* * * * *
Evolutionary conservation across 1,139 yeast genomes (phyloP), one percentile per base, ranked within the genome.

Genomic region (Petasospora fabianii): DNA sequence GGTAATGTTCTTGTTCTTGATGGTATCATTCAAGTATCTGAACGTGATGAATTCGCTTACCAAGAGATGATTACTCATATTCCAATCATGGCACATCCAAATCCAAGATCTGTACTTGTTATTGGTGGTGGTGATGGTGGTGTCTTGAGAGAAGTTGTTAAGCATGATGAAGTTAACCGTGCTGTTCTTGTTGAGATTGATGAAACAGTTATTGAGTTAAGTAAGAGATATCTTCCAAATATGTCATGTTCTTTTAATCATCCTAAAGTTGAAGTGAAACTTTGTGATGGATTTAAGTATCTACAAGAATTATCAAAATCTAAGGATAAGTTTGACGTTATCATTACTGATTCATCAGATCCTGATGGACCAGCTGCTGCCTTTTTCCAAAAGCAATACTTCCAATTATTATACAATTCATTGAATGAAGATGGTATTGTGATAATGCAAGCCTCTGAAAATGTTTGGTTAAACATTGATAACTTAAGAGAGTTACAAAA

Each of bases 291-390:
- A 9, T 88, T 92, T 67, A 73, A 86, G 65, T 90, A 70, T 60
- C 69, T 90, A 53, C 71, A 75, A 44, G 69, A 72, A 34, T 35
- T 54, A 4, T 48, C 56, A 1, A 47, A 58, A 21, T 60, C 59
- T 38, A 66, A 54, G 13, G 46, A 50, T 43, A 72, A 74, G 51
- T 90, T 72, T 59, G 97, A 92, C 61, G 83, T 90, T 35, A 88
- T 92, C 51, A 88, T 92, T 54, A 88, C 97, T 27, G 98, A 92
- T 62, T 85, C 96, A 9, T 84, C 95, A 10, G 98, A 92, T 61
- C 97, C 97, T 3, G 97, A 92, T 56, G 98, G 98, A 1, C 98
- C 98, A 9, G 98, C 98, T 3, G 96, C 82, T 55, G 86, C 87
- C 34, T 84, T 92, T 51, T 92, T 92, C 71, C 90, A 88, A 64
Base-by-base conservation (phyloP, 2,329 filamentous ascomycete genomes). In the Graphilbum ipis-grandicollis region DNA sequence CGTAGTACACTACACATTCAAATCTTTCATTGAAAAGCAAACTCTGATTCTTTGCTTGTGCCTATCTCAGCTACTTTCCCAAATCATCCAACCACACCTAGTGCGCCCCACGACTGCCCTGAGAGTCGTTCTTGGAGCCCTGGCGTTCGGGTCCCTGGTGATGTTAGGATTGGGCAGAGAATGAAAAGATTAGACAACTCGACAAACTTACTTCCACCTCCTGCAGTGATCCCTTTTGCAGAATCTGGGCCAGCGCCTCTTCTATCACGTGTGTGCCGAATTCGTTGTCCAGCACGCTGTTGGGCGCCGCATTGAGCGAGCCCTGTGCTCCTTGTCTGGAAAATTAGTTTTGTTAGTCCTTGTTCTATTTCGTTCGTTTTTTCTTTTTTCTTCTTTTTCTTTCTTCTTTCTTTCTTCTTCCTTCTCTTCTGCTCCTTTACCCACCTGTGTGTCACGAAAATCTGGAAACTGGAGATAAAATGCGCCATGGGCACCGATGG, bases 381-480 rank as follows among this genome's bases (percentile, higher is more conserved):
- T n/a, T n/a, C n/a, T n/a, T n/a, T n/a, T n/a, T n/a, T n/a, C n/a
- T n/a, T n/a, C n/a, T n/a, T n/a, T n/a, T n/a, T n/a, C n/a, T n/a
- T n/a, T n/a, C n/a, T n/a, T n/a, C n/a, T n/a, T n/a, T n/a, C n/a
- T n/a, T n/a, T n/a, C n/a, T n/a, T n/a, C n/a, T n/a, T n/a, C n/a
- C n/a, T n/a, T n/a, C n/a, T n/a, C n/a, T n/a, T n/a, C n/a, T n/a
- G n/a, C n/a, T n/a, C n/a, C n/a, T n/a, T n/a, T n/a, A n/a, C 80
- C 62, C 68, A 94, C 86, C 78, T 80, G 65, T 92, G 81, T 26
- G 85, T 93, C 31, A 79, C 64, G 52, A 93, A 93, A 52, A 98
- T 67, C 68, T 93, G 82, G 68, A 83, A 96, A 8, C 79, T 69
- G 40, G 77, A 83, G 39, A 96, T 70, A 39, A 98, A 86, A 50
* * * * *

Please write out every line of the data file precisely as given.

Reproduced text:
Evolutionary conservation across 1,139 yeast genomes (phyloP), one percentile per base, ranked within the genome.

Genomic region (Petasospora fabianii): DNA sequence GGTAATGTTCTTGTTCTTGATGGTATCATTCAAGTATCTGAACGTGATGAATTCGCTTACCAAGAGATGATTACTCATATTCCAATCATGGCACATCCAAATCCAAGATCTGTACTTGTTATTGGTGGTGGTGATGGTGGTGTCTTGAGAGAAGTTGTTAAGCATGATGAAGTTAACCGTGCTGTTCTTGTTGAGATTGATGAAACAGTTATTGAGTTAAGTAAGAGATATCTTCCAAATATGTCATGTTCTTTTAATCATCCTAAAGTTGAAGTGAAACTTTGTGATGGATTTAAGTATCTACAAGAATTATCAAAATCTAAGGATAAGTTTGACGTTATCATTACTGATTCATCAGATCCTGATGGACCAGCTGCTGCCTTTTTCCAAAAGCAATACTTCCAATTATTATACAATTCATTGAATGAAGATGGTATTGTGATAATGCAAGCCTCTGAAAATGTTTGGTTAAACATTGATAACTTAAGAGAGTTACAAAA

Each of bases 291-390:
- A 9, T 88, T 92, T 67, A 73, A 86, G 65, T 90, A 70, T 60
- C 69, T 90, A 53, C 71, A 75, A 44, G 69, A 72, A 34, T 35
- T 54, A 4, T 48, C 56, A 1, A 47, A 58, A 21, T 60, C 59
- T 38, A 66, A 54, G 13, G 46, A 50, T 43, A 72, A 74, G 51
- T 90, T 72, T 59, G 97, A 92, C 61, G 83, T 90, T 35, A 88
- T 92, C 51, A 88, T 92, T 54, A 88, C 97, T 27, G 98, A 92
- T 62, T 85, C 96, A 9, T 84, C 95, A 10, G 98, A 92, T 61
- C 97, C 97, T 3, G 97, A 92, T 56, G 98, G 98, A 1, C 98
- C 98, A 9, G 98, C 98, T 3, G 96, C 82, T 55, G 86, C 87
- C 34, T 84, T 92, T 51, T 92, T 92, C 71, C 90, A 88, A 64
Base-by-base conservation (phyloP, 2,329 filamentous ascomycete genomes). In the Graphilbum ipis-grandicollis region DNA sequence CGTAGTACACTACACATTCAAATCTTTCATTGAAAAGCAAACTCTGATTCTTTGCTTGTGCCTATCTCAGCTACTTTCCCAAATCATCCAACCACACCTAGTGCGCCCCACGACTGCCCTGAGAGTCGTTCTTGGAGCCCTGGCGTTCGGGTCCCTGGTGATGTTAGGATTGGGCAGAGAATGAAAAGATTAGACAACTCGACAAACTTACTTCCACCTCCTGCAGTGATCCCTTTTGCAGAATCTGGGCCAGCGCCTCTTCTATCACGTGTGTGCCGAATTCGTTGTCCAGCACGCTGTTGGGCGCCGCATTGAGCGAGCCCTGTGCTCCTTGTCTGGAAAATTAGTTTTGTTAGTCCTTGTTCTATTTCGTTCGTTTTTTCTTTTTTCTTCTTTTTCTTTCTTCTTTCTTTCTTCTTCCTTCTCTTCTGCTCCTTTACCCACCTGTGTGTCACGAAAATCTGGAAACTGGAGATAAAATGCGCCATGGGCACCGATGG, bases 381-480 rank as follows among this genome's bases (percentile, higher is more conserved):
- T n/a, T n/a, C n/a, T n/a, T n/a, T n/a, T n/a, T n/a, T n/a, C n/a
- T n/a, T n/a, C n/a, T n/a, T n/a, T n/a, T n/a, T n/a, C n/a, T n/a
- T n/a, T n/a, C n/a, T n/a, T n/a, C n/a, T n/a, T n/a, T n/a, C n/a
- T n/a, T n/a, T n/a, C n/a, T n/a, T n/a, C n/a, T n/a, T n/a, C n/a
- C n/a, T n/a, T n/a, C n/a, T n/a, C n/a, T n/a, T n/a, C n/a, T n/a
- G n/a, C n/a, T n/a, C n/a, C n/a, T n/a, T n/a, T n/a, A n/a, C 80
- C 62, C 68, A 94, C 86, C 78, T 80, G 65, T 92, G 81, T 26
- G 85, T 93, C 31, A 79, C 64, G 52, A 93, A 93, A 52, A 98
- T 67, C 68, T 93, G 82, G 68, A 83, A 96, A 8, C 79, T 69
- G 40, G 77, A 83, G 39, A 96, T 70, A 39, A 98, A 86, A 50